Self-assuredness is the enemy of leadership

Published by Peter on

Some executives rise to the top through sheer charisma, ruthlessness, or an insatiable drive to succeed. Others are propped up by pedigree, privilege, and personal networks. I’m sure you, like I, have worked with people who fit these categories.

Many executives, however, advance on their skill, knowledge, insight, and hard work. They are so good at their jobs that they just keep getting promoted. And they keep succeeding… until they don’t.

Part of that sudden change is the (tragically named, in my opinion) Peter Principle, which suggests that people rise to the level of their incompetence. That is, every time they do a good job, they get promoted, until they finally reach a level that is beyond their skill, and they rise no farther.

You can tell this has happened to someone when everyone around them quietly shakes their head and says, they’re in over their head this time.

I’ve witnessed this up close several times. I don’t think it’s happened to me yet, though I won’t risk doing a survey of people who have worked for me to find out. Ignorance is bliss, amirite?

There are, however, other ways that good leaders suddenly turn into terrible leaders. The one that’s on my mind this week: overconfidence.

Rising to the top builds self assuredness

I’ve coached and worked with hundreds of people—executives, managers, and individual contributors. While people at all levels express some amount of self-doubt, I’ve noticed a subtle trend.

Middle managers and individual contributors are more likely to undervalue and distrust praise that they get from their boss and others. Their self-doubt overpowers their self-confidence. While they may recognize their role in team wins and setbacks, they often downplay their contribution or inflate the contribution of others. They get stuck on the one bad thing they did and forget the 10,000 good things they did.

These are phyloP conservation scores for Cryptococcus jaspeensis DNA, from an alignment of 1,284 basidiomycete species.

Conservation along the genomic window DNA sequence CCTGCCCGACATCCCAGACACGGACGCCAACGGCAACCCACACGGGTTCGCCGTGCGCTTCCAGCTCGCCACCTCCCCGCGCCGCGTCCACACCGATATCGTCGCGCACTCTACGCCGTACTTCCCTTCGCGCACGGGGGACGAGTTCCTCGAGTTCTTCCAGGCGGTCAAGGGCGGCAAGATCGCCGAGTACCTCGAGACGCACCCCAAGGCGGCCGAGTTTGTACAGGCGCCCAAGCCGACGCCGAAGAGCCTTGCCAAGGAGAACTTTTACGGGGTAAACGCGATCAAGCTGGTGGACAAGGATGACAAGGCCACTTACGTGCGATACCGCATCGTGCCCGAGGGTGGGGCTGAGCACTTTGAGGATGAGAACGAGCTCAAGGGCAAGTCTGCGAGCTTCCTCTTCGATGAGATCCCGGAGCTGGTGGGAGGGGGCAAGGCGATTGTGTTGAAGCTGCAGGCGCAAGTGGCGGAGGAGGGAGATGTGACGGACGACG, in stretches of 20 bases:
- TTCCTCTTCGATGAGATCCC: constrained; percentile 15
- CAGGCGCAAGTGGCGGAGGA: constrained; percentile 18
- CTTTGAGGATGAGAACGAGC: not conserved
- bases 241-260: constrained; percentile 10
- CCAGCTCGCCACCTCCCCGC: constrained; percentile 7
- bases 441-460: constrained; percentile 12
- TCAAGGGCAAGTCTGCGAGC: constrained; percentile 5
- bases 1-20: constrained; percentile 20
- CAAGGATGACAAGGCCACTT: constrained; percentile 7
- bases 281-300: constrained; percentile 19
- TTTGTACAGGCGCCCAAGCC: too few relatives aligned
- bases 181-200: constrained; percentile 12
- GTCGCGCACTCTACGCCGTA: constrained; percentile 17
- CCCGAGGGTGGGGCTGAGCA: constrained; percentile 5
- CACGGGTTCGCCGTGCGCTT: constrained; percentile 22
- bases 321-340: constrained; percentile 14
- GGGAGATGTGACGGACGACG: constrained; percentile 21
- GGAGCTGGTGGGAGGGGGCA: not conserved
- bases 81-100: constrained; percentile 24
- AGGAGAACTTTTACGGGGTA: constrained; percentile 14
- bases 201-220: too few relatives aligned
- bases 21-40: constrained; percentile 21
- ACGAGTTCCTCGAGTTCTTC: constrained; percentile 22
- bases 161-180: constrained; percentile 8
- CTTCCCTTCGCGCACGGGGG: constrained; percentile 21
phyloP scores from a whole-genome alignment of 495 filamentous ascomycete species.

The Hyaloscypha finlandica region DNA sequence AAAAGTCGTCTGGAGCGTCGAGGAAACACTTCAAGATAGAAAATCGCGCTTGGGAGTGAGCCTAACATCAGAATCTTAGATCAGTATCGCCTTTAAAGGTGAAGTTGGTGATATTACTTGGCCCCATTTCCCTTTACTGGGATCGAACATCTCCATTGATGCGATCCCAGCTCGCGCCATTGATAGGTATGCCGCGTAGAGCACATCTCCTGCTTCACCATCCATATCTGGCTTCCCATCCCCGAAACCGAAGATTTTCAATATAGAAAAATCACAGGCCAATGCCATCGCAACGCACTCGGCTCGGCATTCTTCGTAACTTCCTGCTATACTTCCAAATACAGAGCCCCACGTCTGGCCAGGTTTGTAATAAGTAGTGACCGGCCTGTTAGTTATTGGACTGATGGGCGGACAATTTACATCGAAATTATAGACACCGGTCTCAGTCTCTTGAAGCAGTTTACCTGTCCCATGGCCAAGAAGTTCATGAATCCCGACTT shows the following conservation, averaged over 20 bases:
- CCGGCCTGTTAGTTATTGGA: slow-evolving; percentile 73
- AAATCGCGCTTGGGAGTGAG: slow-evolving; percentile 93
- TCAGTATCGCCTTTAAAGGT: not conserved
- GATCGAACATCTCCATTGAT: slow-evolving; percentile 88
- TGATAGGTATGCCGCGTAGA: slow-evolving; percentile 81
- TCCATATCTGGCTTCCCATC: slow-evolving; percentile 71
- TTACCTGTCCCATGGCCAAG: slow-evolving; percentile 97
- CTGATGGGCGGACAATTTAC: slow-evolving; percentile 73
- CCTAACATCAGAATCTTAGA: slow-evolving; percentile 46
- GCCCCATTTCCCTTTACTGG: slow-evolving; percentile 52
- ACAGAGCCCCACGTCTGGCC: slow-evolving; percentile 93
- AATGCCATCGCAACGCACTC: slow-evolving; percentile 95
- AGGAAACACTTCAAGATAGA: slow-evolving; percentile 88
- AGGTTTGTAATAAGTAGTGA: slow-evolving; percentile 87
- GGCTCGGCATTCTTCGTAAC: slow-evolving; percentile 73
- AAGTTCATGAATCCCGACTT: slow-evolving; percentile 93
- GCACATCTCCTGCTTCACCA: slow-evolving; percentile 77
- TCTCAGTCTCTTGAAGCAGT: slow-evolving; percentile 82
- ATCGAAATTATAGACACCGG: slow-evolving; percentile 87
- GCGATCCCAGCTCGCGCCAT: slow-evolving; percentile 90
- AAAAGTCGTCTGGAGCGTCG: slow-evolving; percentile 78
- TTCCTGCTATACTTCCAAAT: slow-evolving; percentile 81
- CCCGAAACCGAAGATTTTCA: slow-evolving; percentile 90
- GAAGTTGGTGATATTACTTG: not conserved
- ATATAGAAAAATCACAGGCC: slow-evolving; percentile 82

Senior managers and executives, however, take praise for granted. They are confident in their own value. They tend to see team wins as their wins, but they tend to see team setbacks as someone else’s fault. When things go well, it’s because “I’m a good leader and set my team up for success.” When things go poorly, it’s because “The members of the team aren’t performing well.”

It’s the nature of hierarchical systems that people at the top are assumed to be better at the job than the people they manage. After all, they kept being promoted, so they must be good. Seems logical. You don’t keep rising on the basis of confidence alone.

But confidence does increase the higher someone rises, until it can turn into shortsighted self assuredness.

Self assuredness entrenches blind spots

The higher someone rises, the more they believe they deserve it. The more highly someone thinks of themselves, the more highly they think of people who behave like them, and the less tolerance they have for people who behave differently.

I’m not talking about culture, clothing, language, and hairstyle. I’m talking about workstyle.

A commanding leader overvalues authority and charisma while undervaluing empathy and consensus. A fact-oriented leader overvalues research and information while undervaluing emotional intelligence. An empathetic leader overvalues people’s feelings while undervaluing grit and determination. A workaholic leader overvalues effort and self-sacrifice while undervaluing thoroughness and strategic planning.

Those are gross oversimplifications, of course, but they are directionally correct based on my 35 years of experience across many industries, organization types and sizes, and leadership structures.